Barapasaurus (/bəˌrɑːpəˈsɔrəs/ bə-RAH-pə-SAWR-əs) is a genus of sauropod dinosaur from Early Jurassic rocks of India. The only species is B. tagorei. Barapasaurus comes from the lower part of the Kota Formation, that dates back to the Sinemurian and Pliensbachian stages of the early Jurassic. It is therefore one of the earliest known sauropods. Barapasaurus is known from approximately 300 bones from at least six individuals, so that the skeleton is almost completely known except for the anterior cervical vertebrae and the skull. This makes Barapasaurus one of the most completely known sauropods from the early Jurassic.


The name Barapasaurus ("big-legged lizard") is derived from bara meaning 'big' and pa meaning 'leg' in several Indian languages; the Greek word sauros means 'lizard'.[1] This name was used as a nomen nudum since a femur measuring over 1.7 m was unearthed at 1961.[1] The specific name tagorei means 'Tagore's', which honors Bengali poet, writer, painter, and musician Rabindranath Tagore. The first year of fieldwork was carried out in the centenary year of Tagore's birth.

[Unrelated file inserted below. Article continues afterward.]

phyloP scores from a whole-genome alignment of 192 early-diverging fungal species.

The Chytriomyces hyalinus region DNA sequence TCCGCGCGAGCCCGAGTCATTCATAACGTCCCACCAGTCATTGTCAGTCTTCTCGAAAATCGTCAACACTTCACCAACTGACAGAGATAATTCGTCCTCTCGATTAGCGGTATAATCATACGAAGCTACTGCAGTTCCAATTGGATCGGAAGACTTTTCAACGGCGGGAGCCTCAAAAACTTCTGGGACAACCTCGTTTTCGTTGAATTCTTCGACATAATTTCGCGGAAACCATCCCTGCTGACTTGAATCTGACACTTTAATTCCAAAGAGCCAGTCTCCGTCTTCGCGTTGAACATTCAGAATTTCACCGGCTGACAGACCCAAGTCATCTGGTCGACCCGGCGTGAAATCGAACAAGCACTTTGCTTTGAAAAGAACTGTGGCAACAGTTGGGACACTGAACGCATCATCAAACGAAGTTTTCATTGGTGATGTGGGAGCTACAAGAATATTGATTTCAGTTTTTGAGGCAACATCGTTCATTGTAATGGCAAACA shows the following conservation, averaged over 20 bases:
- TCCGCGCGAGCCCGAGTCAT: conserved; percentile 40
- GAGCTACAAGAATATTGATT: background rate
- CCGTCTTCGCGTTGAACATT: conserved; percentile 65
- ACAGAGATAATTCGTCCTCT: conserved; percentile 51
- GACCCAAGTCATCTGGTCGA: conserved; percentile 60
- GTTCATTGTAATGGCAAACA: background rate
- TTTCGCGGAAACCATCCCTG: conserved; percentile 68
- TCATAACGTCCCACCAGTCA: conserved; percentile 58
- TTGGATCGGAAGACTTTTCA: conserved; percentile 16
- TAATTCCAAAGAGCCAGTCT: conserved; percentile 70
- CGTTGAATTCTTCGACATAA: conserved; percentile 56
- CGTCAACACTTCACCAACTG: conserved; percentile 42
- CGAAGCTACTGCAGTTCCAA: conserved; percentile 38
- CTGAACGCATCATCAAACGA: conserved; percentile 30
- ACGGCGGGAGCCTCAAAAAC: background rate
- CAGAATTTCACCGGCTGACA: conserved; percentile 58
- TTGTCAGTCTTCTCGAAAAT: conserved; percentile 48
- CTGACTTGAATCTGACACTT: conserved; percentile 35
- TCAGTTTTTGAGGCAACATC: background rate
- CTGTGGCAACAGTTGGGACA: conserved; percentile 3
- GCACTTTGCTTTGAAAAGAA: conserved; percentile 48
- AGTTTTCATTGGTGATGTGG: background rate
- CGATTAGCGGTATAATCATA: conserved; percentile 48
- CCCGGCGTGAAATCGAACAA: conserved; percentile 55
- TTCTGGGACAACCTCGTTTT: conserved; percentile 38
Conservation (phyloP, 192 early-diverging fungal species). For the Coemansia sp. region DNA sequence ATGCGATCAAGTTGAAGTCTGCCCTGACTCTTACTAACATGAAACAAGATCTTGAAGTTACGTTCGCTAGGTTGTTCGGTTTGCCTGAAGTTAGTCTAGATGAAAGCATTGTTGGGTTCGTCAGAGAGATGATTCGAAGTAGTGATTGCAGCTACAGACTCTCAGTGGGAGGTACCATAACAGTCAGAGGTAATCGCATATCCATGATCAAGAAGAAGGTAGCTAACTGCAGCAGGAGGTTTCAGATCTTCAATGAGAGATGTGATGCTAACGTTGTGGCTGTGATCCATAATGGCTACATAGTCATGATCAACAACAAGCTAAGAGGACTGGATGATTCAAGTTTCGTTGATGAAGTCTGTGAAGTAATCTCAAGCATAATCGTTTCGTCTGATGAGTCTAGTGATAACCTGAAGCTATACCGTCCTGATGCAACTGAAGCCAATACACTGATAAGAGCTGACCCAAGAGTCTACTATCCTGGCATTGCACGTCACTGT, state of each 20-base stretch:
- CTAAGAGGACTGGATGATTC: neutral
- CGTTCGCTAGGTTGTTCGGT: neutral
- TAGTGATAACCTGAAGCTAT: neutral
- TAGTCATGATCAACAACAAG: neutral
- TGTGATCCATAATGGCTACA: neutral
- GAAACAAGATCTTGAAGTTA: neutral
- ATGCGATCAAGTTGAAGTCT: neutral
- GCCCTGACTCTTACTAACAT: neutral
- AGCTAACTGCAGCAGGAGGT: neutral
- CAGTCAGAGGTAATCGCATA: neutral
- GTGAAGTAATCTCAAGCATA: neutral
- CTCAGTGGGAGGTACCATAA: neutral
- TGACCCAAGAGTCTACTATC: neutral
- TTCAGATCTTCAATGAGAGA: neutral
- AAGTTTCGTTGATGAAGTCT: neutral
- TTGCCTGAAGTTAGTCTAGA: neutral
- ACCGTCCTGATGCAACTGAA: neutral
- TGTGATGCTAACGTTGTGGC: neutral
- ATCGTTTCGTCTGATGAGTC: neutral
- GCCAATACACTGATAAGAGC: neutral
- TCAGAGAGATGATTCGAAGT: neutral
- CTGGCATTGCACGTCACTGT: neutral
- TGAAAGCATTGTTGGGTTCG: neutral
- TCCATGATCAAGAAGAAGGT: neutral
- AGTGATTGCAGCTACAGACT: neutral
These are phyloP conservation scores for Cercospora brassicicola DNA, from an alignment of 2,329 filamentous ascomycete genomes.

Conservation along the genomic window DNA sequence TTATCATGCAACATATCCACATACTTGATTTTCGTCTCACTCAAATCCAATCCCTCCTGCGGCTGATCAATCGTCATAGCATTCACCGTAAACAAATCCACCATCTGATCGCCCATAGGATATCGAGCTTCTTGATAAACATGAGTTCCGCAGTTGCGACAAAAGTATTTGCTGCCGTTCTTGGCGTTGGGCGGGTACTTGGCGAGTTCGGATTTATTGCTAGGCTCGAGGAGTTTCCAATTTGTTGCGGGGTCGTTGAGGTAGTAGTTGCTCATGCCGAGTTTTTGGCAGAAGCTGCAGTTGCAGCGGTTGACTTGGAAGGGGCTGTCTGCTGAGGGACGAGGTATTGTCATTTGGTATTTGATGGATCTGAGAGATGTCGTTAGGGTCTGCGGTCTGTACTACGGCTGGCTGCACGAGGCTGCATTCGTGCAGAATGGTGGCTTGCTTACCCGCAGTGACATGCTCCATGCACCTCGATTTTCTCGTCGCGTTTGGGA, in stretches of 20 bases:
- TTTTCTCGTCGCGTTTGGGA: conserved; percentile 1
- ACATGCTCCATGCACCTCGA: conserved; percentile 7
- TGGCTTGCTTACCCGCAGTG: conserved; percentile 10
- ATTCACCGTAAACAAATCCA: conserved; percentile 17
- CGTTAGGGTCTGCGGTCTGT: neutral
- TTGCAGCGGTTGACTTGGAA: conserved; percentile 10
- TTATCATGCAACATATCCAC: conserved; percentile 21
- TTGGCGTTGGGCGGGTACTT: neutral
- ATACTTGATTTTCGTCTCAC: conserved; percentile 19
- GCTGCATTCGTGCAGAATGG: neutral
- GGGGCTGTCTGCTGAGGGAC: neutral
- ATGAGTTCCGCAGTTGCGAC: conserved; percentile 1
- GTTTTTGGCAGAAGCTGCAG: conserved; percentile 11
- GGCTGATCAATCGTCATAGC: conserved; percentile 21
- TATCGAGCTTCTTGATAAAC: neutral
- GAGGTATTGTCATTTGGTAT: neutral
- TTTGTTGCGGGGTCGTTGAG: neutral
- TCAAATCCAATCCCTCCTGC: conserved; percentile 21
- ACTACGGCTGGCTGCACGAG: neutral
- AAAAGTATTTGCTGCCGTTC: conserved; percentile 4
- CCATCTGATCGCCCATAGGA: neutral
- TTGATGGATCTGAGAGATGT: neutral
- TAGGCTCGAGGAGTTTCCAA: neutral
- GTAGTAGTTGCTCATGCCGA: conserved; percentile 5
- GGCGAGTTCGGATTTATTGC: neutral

Although a very early and unspecialized sauropod, Barapasaurus shows the building plan typical for later, more derived sauropods: the cervical vertebrae were elongated, resulting in a long neck. The trunk was short and holds columnar limbs which indicate an obligate quadrupedal posture.[2][3] Even the size, which is estimated at approximately 14 meters,[4] is comparable with that of later sauropods.[2]

The vertebral column already shows many traits that are typical for later sauropods which allowed them to attain great body sizes, although in later sauropods these traits are much more developed. The centra and neural spines show early hints of hollowing as a weight-saving measure. The dorsal vertebrae are stabilized with hyposphene-hypantrum articulations, accessory projections that link the vertebrae with each other. The sacrum is strengthened through an additional fourth sacral vertebra.[3]

From the skull, only three whole teeth and three crowns are known. The largest known tooth is 5.8 cm in height. Like that of later sauropods, the teeth are spoon shaped and show wrinkled enamel. A basal trait is the coarse serration.


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